Arnold Carbone shared his thought leadership with regards to his R&D experience with Ben and Jerry’s during a recent @AIGARenoTahoe event @theBasementReno which reminded me of the behaviors we must have in order to evolve as we develop products and services.
Mentoring, market research, business plan development, etc. are all critical milestones in our business lives; this talk reminded me that as an entrepreneur or product manager, we must constantly be re-inventing our approaches. It’s no longer about the solid channel strategies and programs, but actually the talent we hire and inspire. We must have talent that innovates with the letter R.
We must have people on our ‘team bus’ who understand the importance of knowing their audience yet can flex in VUCA world to listen, advocate, influence, engage and execute. These are no small tasks. I’ve found these individuals are comfortable to constantly learn, re-invent themselves, seek out fast feedback and incorporate it into their work styles and approaches. Additionally, they have high integrity and are quick to translate the key business objectives through their day to day actions. From the tactical activities such as influencing internal stakeholders or executive sponsors.
As I sat at the Old Post Office inside an art deco building in Reno, Nevada, I was reminded that whether your customer is a high tech executive or a scoop shop owner, we must invest in building skills which start with the letter R in our future leaders if we want to continue to have products such as Phish Food in our lives.
Resourceful, Relentless, Revolutionary Innovation, Resilience and Responsibility
Many of our organizations have enterprise communication and collaboration systems in place. These systems are evolving and creating new communication possibilities. Yet, I continue to find education gaps as it relates to leadership, communication and human effectiveness education that is aligned with them. We are allowing our children to check into online portals to get fast feedback on their ‘tests’ yet we may not teach the foundations of respectful debate and critical thinking.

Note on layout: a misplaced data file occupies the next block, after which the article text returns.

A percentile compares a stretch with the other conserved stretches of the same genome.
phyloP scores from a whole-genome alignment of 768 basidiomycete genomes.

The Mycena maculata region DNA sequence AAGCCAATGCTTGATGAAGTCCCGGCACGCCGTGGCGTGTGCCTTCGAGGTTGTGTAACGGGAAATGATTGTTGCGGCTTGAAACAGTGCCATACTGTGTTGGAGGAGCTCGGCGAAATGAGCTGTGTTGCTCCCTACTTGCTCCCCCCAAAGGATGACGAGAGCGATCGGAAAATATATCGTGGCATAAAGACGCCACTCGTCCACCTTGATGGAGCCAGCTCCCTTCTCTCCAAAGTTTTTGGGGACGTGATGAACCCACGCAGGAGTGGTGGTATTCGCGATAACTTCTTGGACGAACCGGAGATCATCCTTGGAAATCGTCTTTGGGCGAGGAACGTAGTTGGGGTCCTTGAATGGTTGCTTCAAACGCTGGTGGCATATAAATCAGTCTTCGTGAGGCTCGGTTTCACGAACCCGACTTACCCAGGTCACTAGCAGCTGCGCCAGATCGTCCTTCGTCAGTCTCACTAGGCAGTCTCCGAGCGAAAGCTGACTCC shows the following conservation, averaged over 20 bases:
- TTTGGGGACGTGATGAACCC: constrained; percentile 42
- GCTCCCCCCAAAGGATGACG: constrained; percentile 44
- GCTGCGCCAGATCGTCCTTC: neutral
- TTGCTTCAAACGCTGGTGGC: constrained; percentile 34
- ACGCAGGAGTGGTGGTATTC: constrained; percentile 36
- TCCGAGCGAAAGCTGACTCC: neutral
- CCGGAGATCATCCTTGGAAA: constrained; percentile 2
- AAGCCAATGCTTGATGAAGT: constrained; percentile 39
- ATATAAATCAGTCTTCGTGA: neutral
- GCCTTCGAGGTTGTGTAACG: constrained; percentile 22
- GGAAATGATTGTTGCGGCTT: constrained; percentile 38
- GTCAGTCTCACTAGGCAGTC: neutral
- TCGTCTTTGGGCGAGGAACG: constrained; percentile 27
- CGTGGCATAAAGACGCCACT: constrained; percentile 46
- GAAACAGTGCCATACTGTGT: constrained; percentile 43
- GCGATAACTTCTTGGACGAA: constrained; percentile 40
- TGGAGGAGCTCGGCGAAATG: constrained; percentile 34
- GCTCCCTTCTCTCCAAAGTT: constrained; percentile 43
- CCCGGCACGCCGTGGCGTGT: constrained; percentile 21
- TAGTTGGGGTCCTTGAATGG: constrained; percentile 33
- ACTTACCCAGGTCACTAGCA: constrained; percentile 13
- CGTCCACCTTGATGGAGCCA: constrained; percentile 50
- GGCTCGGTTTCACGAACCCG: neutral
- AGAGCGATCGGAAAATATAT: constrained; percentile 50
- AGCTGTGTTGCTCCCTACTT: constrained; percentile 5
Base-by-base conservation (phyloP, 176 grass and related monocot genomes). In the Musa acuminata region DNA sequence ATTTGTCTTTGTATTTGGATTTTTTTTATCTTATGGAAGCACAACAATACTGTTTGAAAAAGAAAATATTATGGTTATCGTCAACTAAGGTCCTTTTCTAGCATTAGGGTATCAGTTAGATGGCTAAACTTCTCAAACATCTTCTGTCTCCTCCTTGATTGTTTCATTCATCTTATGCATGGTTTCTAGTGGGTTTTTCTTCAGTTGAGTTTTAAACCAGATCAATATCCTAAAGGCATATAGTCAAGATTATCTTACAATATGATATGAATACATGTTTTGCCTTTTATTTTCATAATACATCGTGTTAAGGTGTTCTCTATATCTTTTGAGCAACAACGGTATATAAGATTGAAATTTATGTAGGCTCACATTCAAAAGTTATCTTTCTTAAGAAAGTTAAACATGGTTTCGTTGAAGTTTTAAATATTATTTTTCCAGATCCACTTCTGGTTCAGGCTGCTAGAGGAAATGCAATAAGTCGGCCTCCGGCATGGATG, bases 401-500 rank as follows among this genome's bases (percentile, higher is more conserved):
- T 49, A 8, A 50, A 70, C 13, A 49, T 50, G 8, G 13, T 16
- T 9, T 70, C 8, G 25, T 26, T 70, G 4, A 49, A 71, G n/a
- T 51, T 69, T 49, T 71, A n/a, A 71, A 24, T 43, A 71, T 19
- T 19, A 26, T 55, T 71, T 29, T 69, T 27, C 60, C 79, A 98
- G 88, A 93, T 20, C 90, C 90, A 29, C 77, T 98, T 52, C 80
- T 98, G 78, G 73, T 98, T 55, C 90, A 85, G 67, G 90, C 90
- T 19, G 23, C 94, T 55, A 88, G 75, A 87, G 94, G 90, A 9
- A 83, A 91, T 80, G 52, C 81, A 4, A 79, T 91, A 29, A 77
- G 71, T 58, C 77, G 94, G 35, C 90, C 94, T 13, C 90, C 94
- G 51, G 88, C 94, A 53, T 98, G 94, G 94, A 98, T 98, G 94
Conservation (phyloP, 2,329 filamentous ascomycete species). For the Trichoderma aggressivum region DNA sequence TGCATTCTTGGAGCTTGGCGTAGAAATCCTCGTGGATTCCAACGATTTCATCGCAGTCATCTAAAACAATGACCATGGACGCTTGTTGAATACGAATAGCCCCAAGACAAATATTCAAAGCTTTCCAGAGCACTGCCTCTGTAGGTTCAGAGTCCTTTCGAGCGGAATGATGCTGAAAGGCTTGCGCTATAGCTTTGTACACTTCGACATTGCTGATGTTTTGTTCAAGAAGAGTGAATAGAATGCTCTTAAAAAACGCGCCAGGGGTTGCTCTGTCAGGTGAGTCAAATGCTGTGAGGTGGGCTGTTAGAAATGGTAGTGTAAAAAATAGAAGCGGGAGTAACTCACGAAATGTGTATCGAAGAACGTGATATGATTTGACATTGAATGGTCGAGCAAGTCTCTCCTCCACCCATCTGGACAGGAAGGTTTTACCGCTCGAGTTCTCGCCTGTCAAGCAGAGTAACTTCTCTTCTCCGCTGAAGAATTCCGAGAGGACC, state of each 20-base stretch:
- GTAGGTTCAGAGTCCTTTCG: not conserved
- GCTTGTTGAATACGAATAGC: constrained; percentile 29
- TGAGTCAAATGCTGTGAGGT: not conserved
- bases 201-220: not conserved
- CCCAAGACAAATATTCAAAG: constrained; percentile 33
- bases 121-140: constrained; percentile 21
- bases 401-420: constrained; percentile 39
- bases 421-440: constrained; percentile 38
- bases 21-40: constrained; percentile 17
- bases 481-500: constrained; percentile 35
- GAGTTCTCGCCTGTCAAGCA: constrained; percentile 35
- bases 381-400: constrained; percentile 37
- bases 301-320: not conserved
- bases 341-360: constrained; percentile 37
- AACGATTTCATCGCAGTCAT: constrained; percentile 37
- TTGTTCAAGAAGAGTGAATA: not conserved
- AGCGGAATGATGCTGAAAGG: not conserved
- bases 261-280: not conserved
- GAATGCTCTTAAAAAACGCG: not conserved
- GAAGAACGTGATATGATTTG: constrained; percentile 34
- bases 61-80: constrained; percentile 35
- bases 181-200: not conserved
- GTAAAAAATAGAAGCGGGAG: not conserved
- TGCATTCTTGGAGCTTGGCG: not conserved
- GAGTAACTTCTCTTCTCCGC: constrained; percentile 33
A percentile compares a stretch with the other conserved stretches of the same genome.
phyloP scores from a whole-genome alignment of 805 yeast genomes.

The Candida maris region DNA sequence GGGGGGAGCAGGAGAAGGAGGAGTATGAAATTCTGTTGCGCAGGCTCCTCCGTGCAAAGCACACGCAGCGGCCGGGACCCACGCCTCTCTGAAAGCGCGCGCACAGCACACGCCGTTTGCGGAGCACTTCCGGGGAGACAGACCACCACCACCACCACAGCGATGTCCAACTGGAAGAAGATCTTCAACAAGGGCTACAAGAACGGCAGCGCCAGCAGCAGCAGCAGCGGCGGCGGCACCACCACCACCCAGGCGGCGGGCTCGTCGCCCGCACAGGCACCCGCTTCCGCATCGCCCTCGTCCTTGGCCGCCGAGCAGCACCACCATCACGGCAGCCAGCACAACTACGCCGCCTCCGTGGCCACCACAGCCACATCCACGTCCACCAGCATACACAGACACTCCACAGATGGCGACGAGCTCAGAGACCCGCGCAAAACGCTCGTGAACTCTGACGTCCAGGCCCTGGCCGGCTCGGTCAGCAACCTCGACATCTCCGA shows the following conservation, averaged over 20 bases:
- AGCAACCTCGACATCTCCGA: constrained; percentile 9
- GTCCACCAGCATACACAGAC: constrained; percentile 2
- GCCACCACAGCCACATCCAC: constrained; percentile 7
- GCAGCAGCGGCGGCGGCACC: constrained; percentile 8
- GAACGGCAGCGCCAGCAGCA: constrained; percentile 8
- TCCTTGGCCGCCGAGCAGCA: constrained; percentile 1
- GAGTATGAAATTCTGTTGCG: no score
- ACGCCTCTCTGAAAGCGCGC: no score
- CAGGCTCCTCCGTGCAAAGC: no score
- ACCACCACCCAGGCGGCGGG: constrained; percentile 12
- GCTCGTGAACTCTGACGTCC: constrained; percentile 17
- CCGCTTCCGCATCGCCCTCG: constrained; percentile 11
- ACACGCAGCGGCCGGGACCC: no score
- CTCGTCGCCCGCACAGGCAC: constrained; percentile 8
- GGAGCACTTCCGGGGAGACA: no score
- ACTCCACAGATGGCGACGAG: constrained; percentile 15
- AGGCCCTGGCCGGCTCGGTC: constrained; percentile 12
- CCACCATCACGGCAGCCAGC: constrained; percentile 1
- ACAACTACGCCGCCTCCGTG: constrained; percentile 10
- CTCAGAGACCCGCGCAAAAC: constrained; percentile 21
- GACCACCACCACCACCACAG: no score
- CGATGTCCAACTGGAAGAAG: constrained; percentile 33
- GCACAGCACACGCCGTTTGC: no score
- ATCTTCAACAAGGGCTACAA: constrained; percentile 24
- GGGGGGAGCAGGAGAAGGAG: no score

I have found the work of Dion Hinchcliffe useful to help people visual the pivot that has been taking place. He states, ” The pace of advance today can seem overwhelming.” I believe, a key thread that we must knit together as community facilitators is to invite individuals, teams, groups and organizations to look at our people, our processes and our technologies without judgment. We must look at them at be open to throwing out the past and inviting in new futures with brand new approaches, models and methods so that we can navigate our journey. I have found some people are reluctant to start over or re-invent within organizations. Perhaps it is too risky? Not sure, but what I do know is that talent will go to start ups and/or to a competitor in an effort to find a new environment that is more aligned with their preferred interaction style and culture.
I was inspired to article by John Kotter around change leadership. He states, “How does culture change? A powerful person at the top, or a large enough group from anywhere in the organization, decides the old ways are not working, figures out a change vision, starts acting differently, and enlists others to act differently.”
Several people have asked me how to blog and get a style, so this is a brief attempt to share a few thoughts around see one, do one, and be one.
• Consider reading and searching around the internet, on-line resources, books, magazines or libraries. What I mean by that is: simply spend a few minutes reading content from industry experts, peers or your mentors. This can give you context on styles you relate to and/or inspire you.
• Secondly. Just do it. Most organizations encourage learning. If you are reading this, you can look into wordpress to post a blog, so all you need to do is create a blog title, write down a paragraph, run spell check and post. Don’t over think it. Just do it. Take a few moments to share something you have recently shared over the telephone with a family member, customer, business associate or partner and try to ‘capture it’ in words. If you can’t do that. Record yourself or ask someone else to do it. Actually I find it is a good opportunity to self-reflect and learn about your communication in general if you listen to yourself speak or present.
• Seek peer input. I often find that if I ask for feedback that I will get it. What I mean, is be explicit with your friends, family, staff, peers or your management. Ask them to carve out time to give you their candid feedback on what they would do if they were you, who influences their communication approaches and/or areas they see as ‘development opportunities’ for you to consider.